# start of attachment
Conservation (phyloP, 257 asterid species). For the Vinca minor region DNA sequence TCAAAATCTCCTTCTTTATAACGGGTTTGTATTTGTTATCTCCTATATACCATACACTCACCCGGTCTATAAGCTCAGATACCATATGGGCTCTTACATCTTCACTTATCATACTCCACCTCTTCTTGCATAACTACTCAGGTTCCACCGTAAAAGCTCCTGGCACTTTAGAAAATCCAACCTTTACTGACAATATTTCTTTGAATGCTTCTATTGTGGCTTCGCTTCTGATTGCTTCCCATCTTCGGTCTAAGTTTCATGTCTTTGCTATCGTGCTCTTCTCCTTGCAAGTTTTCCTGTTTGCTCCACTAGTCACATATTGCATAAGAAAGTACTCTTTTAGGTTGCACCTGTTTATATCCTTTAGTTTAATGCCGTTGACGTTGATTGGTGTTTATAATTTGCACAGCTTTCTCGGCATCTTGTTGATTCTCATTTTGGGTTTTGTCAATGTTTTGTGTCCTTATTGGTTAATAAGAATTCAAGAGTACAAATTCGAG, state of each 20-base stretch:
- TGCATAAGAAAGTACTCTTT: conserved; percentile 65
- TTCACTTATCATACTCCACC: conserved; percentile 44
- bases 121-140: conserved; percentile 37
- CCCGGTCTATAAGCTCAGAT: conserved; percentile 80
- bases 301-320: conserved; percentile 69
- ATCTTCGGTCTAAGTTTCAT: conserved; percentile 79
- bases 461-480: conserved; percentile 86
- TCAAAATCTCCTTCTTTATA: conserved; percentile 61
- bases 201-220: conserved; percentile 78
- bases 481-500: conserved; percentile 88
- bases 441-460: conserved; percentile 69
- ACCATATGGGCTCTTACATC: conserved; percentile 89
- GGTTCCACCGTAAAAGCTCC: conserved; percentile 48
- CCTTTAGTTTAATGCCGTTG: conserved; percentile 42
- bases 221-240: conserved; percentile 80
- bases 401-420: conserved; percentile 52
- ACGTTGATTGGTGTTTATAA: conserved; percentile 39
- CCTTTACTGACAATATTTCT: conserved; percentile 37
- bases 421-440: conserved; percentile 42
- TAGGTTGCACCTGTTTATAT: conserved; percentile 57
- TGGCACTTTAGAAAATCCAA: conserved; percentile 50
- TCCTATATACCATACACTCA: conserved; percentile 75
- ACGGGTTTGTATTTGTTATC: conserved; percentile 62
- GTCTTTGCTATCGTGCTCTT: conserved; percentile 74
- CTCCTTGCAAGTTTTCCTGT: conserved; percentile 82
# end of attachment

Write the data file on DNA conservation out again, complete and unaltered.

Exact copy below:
Conservation (phyloP, 257 asterid species). For the Vinca minor region DNA sequence TCAAAATCTCCTTCTTTATAACGGGTTTGTATTTGTTATCTCCTATATACCATACACTCACCCGGTCTATAAGCTCAGATACCATATGGGCTCTTACATCTTCACTTATCATACTCCACCTCTTCTTGCATAACTACTCAGGTTCCACCGTAAAAGCTCCTGGCACTTTAGAAAATCCAACCTTTACTGACAATATTTCTTTGAATGCTTCTATTGTGGCTTCGCTTCTGATTGCTTCCCATCTTCGGTCTAAGTTTCATGTCTTTGCTATCGTGCTCTTCTCCTTGCAAGTTTTCCTGTTTGCTCCACTAGTCACATATTGCATAAGAAAGTACTCTTTTAGGTTGCACCTGTTTATATCCTTTAGTTTAATGCCGTTGACGTTGATTGGTGTTTATAATTTGCACAGCTTTCTCGGCATCTTGTTGATTCTCATTTTGGGTTTTGTCAATGTTTTGTGTCCTTATTGGTTAATAAGAATTCAAGAGTACAAATTCGAG, state of each 20-base stretch:
- TGCATAAGAAAGTACTCTTT: conserved; percentile 65
- TTCACTTATCATACTCCACC: conserved; percentile 44
- bases 121-140: conserved; percentile 37
- CCCGGTCTATAAGCTCAGAT: conserved; percentile 80
- bases 301-320: conserved; percentile 69
- ATCTTCGGTCTAAGTTTCAT: conserved; percentile 79
- bases 461-480: conserved; percentile 86
- TCAAAATCTCCTTCTTTATA: conserved; percentile 61
- bases 201-220: conserved; percentile 78
- bases 481-500: conserved; percentile 88
- bases 441-460: conserved; percentile 69
- ACCATATGGGCTCTTACATC: conserved; percentile 89
- GGTTCCACCGTAAAAGCTCC: conserved; percentile 48
- CCTTTAGTTTAATGCCGTTG: conserved; percentile 42
- bases 221-240: conserved; percentile 80
- bases 401-420: conserved; percentile 52
- ACGTTGATTGGTGTTTATAA: conserved; percentile 39
- CCTTTACTGACAATATTTCT: conserved; percentile 37
- bases 421-440: conserved; percentile 42
- TAGGTTGCACCTGTTTATAT: conserved; percentile 57
- TGGCACTTTAGAAAATCCAA: conserved; percentile 50
- TCCTATATACCATACACTCA: conserved; percentile 75
- ACGGGTTTGTATTTGTTATC: conserved; percentile 62
- GTCTTTGCTATCGTGCTCTT: conserved; percentile 74
- CTCCTTGCAAGTTTTCCTGT: conserved; percentile 82